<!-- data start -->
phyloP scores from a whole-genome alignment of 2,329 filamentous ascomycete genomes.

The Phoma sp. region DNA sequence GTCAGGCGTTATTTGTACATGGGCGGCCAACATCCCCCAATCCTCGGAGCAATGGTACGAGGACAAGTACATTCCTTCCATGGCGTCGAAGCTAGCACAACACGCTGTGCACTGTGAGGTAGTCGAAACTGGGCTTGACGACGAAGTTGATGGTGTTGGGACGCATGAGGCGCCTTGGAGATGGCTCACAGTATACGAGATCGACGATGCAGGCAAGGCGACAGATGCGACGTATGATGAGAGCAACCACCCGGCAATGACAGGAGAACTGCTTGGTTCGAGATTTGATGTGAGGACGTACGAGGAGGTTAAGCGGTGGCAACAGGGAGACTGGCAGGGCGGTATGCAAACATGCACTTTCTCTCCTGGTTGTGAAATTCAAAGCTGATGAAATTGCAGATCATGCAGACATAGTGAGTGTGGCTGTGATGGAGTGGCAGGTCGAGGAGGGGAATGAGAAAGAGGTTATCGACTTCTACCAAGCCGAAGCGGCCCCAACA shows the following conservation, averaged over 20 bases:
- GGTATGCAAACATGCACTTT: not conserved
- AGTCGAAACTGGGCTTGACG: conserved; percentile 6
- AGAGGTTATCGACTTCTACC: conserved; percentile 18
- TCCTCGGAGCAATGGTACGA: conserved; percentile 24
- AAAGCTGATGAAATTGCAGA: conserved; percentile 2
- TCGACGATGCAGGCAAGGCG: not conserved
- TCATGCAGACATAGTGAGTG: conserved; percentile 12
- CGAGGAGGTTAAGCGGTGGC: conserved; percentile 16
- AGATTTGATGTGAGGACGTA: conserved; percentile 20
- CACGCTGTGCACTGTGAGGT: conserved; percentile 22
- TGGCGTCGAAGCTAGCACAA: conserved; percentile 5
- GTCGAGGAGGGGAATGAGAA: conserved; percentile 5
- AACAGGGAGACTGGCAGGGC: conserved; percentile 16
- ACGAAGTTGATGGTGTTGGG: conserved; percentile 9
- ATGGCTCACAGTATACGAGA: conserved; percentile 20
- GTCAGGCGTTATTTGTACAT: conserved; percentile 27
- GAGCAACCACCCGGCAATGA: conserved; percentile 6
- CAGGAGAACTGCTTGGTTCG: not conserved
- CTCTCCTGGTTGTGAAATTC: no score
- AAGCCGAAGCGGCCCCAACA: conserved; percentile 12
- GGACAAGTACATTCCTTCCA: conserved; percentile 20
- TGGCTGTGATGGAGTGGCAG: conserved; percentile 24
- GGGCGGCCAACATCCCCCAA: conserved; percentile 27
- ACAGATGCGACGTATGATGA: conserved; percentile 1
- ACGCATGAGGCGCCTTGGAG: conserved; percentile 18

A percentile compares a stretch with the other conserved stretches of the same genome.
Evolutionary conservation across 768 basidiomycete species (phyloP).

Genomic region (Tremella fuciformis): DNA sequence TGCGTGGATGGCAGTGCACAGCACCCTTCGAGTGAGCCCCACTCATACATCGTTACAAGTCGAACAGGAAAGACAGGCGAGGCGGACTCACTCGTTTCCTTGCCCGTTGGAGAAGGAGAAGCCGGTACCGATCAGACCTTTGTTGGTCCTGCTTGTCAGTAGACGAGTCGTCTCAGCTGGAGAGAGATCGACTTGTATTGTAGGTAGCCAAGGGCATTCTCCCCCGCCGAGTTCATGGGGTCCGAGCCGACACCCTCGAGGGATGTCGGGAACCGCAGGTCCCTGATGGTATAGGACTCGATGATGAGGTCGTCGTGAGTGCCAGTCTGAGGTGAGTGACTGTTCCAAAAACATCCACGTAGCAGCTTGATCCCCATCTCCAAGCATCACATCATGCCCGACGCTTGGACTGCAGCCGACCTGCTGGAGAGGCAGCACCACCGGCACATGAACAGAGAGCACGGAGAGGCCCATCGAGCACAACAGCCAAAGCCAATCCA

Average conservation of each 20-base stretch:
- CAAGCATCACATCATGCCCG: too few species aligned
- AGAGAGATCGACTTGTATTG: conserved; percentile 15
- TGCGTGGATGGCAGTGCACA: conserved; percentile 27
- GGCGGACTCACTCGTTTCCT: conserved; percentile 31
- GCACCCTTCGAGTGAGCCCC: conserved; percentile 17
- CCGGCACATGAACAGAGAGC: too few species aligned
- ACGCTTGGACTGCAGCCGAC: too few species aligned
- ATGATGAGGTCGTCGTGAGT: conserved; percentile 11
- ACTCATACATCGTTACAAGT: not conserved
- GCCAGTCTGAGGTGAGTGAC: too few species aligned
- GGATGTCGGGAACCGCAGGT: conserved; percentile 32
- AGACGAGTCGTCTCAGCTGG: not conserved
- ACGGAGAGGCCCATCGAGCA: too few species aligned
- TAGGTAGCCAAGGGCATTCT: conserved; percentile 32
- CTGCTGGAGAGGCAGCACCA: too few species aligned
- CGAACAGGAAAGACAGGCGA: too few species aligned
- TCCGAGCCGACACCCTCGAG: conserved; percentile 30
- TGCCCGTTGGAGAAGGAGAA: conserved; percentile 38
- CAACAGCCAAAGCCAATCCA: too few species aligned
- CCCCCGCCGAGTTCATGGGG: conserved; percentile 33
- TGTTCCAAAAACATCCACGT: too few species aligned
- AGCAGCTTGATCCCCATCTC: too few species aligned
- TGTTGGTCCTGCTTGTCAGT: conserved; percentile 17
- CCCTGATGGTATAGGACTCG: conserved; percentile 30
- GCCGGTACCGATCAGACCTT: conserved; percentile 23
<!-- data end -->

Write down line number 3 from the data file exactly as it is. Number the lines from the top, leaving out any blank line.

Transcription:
- GGTATGCAAACATGCACTTT: not conserved